Cybersecurity? Digital currency? Crypto? So much technological jargon is flying around these days, and a lot of hype surrounding it all but does it convert to anything meaningful and important for us all? We’ve all heard of this magical ‘crypto’ that seemed like some sort of techno-fad at first (and a not-so-serious one at that) but nowadays we see that digital currency has taken off and genuinely has real-world utilization. So yes, ‘crypto’ looks like it is here to stay and it has already managed to change the way the economy works as well as the nature of the financial industry. Of course, we are talking about the legendary Bitcoin which popped its shiny golden head above the ground in 2008, 13 years ago now borne from the efforts of the mysterious figure under the name Satoshi Nakamoto who has remained anonymous to this day. Only a few years after its inception, in 2013 to be exact, Bitcoin would see its first major spike in value. At the moment, several Bitcoin alternatives are already out there now and have been for the past couple of years. Millions of people are investing in digital currencies, even things like NFTs or digital art, and making serious profits to boot. The cryptocurrency industry is doing extremely well, with thousands of alt-coins (currencies besides Bitcoin), ICOs (Initial Coin Offerings), secure online platforms/bitcoin brokers/exchanges around. In fact, the cryptocurrency industry looks like it is going to shut down classic (traditional) banking and rid us all of paper money (FIAT currency)! This may sound too good to be true, because it may well be. Crypto has had immense ups and down, bringing much sweat to the brows of hyped-up digital investors in the meantime. What about the cybersecurity aspect of digital (crypto) currency? We will look at the many benefits as well as pitfalls of cryptocurrency as well as the cybersecurity applications. Perhaps the most important thing to mention is that cryptocurrency would be a thing at all if it were not for blockchain technology.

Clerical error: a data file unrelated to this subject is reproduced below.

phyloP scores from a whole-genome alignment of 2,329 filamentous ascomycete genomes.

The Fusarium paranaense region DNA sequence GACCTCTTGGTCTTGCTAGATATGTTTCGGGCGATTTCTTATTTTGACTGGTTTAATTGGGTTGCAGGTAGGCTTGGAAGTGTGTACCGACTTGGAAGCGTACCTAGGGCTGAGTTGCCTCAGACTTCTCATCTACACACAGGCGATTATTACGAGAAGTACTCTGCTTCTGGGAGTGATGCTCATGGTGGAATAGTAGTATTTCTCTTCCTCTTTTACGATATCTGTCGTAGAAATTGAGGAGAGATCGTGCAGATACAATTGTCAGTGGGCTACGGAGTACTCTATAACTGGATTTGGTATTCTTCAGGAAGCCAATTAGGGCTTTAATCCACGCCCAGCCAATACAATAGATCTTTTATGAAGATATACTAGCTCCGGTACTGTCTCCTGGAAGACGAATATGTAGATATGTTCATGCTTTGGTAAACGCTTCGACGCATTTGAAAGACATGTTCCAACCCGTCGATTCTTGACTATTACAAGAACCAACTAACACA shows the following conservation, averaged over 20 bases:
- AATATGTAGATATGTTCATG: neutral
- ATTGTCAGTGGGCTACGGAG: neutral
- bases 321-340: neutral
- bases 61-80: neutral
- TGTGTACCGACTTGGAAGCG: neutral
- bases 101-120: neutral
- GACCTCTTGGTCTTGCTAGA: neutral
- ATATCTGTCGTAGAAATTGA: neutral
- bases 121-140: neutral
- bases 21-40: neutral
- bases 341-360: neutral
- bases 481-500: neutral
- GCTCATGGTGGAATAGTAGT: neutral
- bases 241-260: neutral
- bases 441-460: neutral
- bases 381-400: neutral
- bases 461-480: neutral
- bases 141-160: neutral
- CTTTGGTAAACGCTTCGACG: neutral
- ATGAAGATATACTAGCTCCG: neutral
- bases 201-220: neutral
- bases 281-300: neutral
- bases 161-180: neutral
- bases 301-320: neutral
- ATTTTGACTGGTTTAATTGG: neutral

In 2008, the domain name bitcoin.org was registered after which on the 31st of October the mysterious Satoshi Nakamoto moniker appeared in a published paper. In 2009, the first Bitcoin transaction occurred, when ‘Nakamoto’ sent Hal Finney (computer programmer) 10 Bitcoin (BTC for short). The following year, in 2010, BTC accrued its first losses and vulnerabilities by being hacked were a very suspicious 184 billion BTC transaction took place and alerted Bitcoin developers. That same year would also mark the first time a BTC sale took place which meant that it would have monetary utilizable value for the first time when 10,000 BTC was swapped in exchange for two pizzas. To put this into perspective, today that amount of BTC would amount to over $50m. In 2011, we would see other alt-coins begin to prop up and Bitcoin would also experience some issues due to the ‘dark web’ scandals at the time. 2012 and 2013 saw BTC’s popularity continue to rise but values would see some instability. In that same period, the first BTC ATM popped up in Vancouver, Canada. The period of 2014 and 2015 would see the appearance of Ethereum (or ETH) which is now the second most powerful digital currency in the world. ‘Crypto’ would see a landmark boost in global popularity from 2016 through 2018 where the number of ATMs dramatically rose to about a thousand and several countries began to accept the currency as a legitimate one. The final step in solidifying the fate of crypto would be in 2018 when regulatory agencies all over the world started creating regulations for digital currencies and everything from the fashion industry to finance started collaborating via digital currency. Nowadays, to have invested money in crypto and own a wallet or ‘cold wallet’ is a fairly normal thing accessible to most of us on the planet.